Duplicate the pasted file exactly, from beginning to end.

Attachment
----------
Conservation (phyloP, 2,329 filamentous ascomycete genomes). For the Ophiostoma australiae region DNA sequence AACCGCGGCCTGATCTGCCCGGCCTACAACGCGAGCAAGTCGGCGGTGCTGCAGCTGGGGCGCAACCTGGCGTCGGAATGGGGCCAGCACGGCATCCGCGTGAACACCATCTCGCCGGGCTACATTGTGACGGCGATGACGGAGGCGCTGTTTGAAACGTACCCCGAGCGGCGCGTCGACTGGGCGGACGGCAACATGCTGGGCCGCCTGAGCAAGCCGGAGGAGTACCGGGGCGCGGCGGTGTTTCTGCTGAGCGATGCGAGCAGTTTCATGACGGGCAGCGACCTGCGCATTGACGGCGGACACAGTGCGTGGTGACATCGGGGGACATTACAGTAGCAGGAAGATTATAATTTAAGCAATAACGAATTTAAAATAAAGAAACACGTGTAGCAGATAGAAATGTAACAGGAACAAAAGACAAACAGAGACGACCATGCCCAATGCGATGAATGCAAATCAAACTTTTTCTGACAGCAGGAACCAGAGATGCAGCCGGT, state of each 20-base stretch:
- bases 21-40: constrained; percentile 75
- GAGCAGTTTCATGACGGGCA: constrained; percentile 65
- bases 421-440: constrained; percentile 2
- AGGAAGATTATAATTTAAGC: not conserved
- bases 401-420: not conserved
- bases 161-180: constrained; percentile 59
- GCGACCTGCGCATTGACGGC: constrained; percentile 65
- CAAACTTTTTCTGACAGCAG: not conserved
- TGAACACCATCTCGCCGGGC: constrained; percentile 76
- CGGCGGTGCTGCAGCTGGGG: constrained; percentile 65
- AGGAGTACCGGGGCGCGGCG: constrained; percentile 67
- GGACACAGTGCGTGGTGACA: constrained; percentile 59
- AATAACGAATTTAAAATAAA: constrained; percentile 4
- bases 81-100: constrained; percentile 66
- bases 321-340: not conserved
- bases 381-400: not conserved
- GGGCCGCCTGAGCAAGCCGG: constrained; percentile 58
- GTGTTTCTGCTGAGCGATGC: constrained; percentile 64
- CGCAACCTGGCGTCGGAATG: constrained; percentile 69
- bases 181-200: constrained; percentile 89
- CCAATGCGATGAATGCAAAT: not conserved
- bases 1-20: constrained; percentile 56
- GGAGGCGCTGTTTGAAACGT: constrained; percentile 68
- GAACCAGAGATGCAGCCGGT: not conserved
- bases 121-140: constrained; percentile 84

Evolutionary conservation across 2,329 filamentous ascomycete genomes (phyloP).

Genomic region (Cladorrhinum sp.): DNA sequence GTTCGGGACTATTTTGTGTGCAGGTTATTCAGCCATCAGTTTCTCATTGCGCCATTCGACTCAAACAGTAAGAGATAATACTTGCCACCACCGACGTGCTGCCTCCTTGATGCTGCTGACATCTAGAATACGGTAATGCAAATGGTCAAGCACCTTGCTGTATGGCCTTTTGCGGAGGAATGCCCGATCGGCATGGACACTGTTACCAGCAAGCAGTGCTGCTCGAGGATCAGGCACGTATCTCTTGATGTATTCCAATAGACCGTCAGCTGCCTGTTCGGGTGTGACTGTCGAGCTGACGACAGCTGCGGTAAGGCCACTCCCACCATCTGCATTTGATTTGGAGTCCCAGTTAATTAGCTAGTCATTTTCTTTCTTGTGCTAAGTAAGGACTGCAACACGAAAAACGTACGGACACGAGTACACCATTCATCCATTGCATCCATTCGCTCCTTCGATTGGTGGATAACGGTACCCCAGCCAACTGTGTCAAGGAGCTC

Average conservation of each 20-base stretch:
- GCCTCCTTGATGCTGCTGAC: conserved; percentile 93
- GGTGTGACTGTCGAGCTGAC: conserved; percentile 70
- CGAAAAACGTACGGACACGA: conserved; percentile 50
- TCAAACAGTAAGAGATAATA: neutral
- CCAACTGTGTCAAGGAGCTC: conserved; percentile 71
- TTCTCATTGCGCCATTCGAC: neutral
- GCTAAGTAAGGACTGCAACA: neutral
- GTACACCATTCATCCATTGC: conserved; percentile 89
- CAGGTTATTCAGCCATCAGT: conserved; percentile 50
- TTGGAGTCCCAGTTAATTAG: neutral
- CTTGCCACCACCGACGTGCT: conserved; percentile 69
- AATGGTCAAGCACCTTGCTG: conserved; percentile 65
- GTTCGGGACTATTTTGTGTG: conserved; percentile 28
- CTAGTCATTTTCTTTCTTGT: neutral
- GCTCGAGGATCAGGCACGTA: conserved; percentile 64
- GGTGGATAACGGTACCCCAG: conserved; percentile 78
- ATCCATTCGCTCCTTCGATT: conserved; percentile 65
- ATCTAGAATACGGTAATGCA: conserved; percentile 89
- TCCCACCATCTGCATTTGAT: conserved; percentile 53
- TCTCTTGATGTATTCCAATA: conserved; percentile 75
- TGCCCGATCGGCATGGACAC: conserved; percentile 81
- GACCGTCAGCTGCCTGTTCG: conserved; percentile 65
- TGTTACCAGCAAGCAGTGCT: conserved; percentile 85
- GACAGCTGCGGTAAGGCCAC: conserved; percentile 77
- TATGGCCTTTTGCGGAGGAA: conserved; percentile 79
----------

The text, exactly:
Conservation (phyloP, 2,329 filamentous ascomycete genomes). For the Ophiostoma australiae region DNA sequence AACCGCGGCCTGATCTGCCCGGCCTACAACGCGAGCAAGTCGGCGGTGCTGCAGCTGGGGCGCAACCTGGCGTCGGAATGGGGCCAGCACGGCATCCGCGTGAACACCATCTCGCCGGGCTACATTGTGACGGCGATGACGGAGGCGCTGTTTGAAACGTACCCCGAGCGGCGCGTCGACTGGGCGGACGGCAACATGCTGGGCCGCCTGAGCAAGCCGGAGGAGTACCGGGGCGCGGCGGTGTTTCTGCTGAGCGATGCGAGCAGTTTCATGACGGGCAGCGACCTGCGCATTGACGGCGGACACAGTGCGTGGTGACATCGGGGGACATTACAGTAGCAGGAAGATTATAATTTAAGCAATAACGAATTTAAAATAAAGAAACACGTGTAGCAGATAGAAATGTAACAGGAACAAAAGACAAACAGAGACGACCATGCCCAATGCGATGAATGCAAATCAAACTTTTTCTGACAGCAGGAACCAGAGATGCAGCCGGT, state of each 20-base stretch:
- bases 21-40: constrained; percentile 75
- GAGCAGTTTCATGACGGGCA: constrained; percentile 65
- bases 421-440: constrained; percentile 2
- AGGAAGATTATAATTTAAGC: not conserved
- bases 401-420: not conserved
- bases 161-180: constrained; percentile 59
- GCGACCTGCGCATTGACGGC: constrained; percentile 65
- CAAACTTTTTCTGACAGCAG: not conserved
- TGAACACCATCTCGCCGGGC: constrained; percentile 76
- CGGCGGTGCTGCAGCTGGGG: constrained; percentile 65
- AGGAGTACCGGGGCGCGGCG: constrained; percentile 67
- GGACACAGTGCGTGGTGACA: constrained; percentile 59
- AATAACGAATTTAAAATAAA: constrained; percentile 4
- bases 81-100: constrained; percentile 66
- bases 321-340: not conserved
- bases 381-400: not conserved
- GGGCCGCCTGAGCAAGCCGG: constrained; percentile 58
- GTGTTTCTGCTGAGCGATGC: constrained; percentile 64
- CGCAACCTGGCGTCGGAATG: constrained; percentile 69
- bases 181-200: constrained; percentile 89
- CCAATGCGATGAATGCAAAT: not conserved
- bases 1-20: constrained; percentile 56
- GGAGGCGCTGTTTGAAACGT: constrained; percentile 68
- GAACCAGAGATGCAGCCGGT: not conserved
- bases 121-140: constrained; percentile 84

Evolutionary conservation across 2,329 filamentous ascomycete genomes (phyloP).

Genomic region (Cladorrhinum sp.): DNA sequence GTTCGGGACTATTTTGTGTGCAGGTTATTCAGCCATCAGTTTCTCATTGCGCCATTCGACTCAAACAGTAAGAGATAATACTTGCCACCACCGACGTGCTGCCTCCTTGATGCTGCTGACATCTAGAATACGGTAATGCAAATGGTCAAGCACCTTGCTGTATGGCCTTTTGCGGAGGAATGCCCGATCGGCATGGACACTGTTACCAGCAAGCAGTGCTGCTCGAGGATCAGGCACGTATCTCTTGATGTATTCCAATAGACCGTCAGCTGCCTGTTCGGGTGTGACTGTCGAGCTGACGACAGCTGCGGTAAGGCCACTCCCACCATCTGCATTTGATTTGGAGTCCCAGTTAATTAGCTAGTCATTTTCTTTCTTGTGCTAAGTAAGGACTGCAACACGAAAAACGTACGGACACGAGTACACCATTCATCCATTGCATCCATTCGCTCCTTCGATTGGTGGATAACGGTACCCCAGCCAACTGTGTCAAGGAGCTC

Average conservation of each 20-base stretch:
- GCCTCCTTGATGCTGCTGAC: conserved; percentile 93
- GGTGTGACTGTCGAGCTGAC: conserved; percentile 70
- CGAAAAACGTACGGACACGA: conserved; percentile 50
- TCAAACAGTAAGAGATAATA: neutral
- CCAACTGTGTCAAGGAGCTC: conserved; percentile 71
- TTCTCATTGCGCCATTCGAC: neutral
- GCTAAGTAAGGACTGCAACA: neutral
- GTACACCATTCATCCATTGC: conserved; percentile 89
- CAGGTTATTCAGCCATCAGT: conserved; percentile 50
- TTGGAGTCCCAGTTAATTAG: neutral
- CTTGCCACCACCGACGTGCT: conserved; percentile 69
- AATGGTCAAGCACCTTGCTG: conserved; percentile 65
- GTTCGGGACTATTTTGTGTG: conserved; percentile 28
- CTAGTCATTTTCTTTCTTGT: neutral
- GCTCGAGGATCAGGCACGTA: conserved; percentile 64
- GGTGGATAACGGTACCCCAG: conserved; percentile 78
- ATCCATTCGCTCCTTCGATT: conserved; percentile 65
- ATCTAGAATACGGTAATGCA: conserved; percentile 89
- TCCCACCATCTGCATTTGAT: conserved; percentile 53
- TCTCTTGATGTATTCCAATA: conserved; percentile 75
- TGCCCGATCGGCATGGACAC: conserved; percentile 81
- GACCGTCAGCTGCCTGTTCG: conserved; percentile 65
- TGTTACCAGCAAGCAGTGCT: conserved; percentile 85
- GACAGCTGCGGTAAGGCCAC: conserved; percentile 77
- TATGGCCTTTTGCGGAGGAA: conserved; percentile 79